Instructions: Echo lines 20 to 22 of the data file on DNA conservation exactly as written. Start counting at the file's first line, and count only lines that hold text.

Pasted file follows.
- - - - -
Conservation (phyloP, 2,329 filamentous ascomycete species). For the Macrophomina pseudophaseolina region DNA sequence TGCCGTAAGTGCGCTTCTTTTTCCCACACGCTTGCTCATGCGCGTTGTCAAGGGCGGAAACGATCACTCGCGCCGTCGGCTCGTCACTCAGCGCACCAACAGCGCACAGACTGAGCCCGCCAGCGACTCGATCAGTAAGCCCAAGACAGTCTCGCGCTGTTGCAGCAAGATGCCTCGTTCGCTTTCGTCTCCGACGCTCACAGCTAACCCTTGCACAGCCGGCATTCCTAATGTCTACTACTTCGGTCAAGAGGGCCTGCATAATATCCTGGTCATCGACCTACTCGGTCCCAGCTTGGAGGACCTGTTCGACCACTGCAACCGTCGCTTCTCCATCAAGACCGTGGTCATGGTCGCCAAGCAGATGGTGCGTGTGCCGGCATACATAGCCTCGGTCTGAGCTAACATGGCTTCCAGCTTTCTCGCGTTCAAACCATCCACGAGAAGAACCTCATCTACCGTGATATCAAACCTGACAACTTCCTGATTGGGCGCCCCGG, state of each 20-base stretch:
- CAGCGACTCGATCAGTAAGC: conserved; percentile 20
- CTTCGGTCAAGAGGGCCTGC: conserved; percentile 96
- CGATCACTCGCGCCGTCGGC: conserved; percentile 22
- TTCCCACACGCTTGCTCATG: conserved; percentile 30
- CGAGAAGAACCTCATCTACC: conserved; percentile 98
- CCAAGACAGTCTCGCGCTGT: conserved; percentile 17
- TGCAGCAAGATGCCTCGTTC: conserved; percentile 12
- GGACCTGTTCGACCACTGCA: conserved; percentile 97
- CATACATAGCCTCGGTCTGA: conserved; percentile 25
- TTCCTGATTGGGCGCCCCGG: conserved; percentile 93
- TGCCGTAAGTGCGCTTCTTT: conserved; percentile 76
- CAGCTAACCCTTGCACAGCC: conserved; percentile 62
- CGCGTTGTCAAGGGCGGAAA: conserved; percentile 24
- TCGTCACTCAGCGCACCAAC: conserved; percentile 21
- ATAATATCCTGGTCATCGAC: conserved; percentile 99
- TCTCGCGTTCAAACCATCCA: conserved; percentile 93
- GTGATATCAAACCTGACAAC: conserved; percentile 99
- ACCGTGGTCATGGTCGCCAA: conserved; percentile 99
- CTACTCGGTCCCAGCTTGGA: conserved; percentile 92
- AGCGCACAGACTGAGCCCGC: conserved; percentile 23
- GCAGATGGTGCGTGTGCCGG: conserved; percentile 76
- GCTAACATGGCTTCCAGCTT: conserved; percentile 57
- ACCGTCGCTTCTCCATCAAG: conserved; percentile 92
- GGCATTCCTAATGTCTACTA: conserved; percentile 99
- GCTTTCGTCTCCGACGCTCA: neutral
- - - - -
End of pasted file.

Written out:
- CTACTCGGTCCCAGCTTGGA: conserved; percentile 92
- AGCGCACAGACTGAGCCCGC: conserved; percentile 23
- GCAGATGGTGCGTGTGCCGG: conserved; percentile 76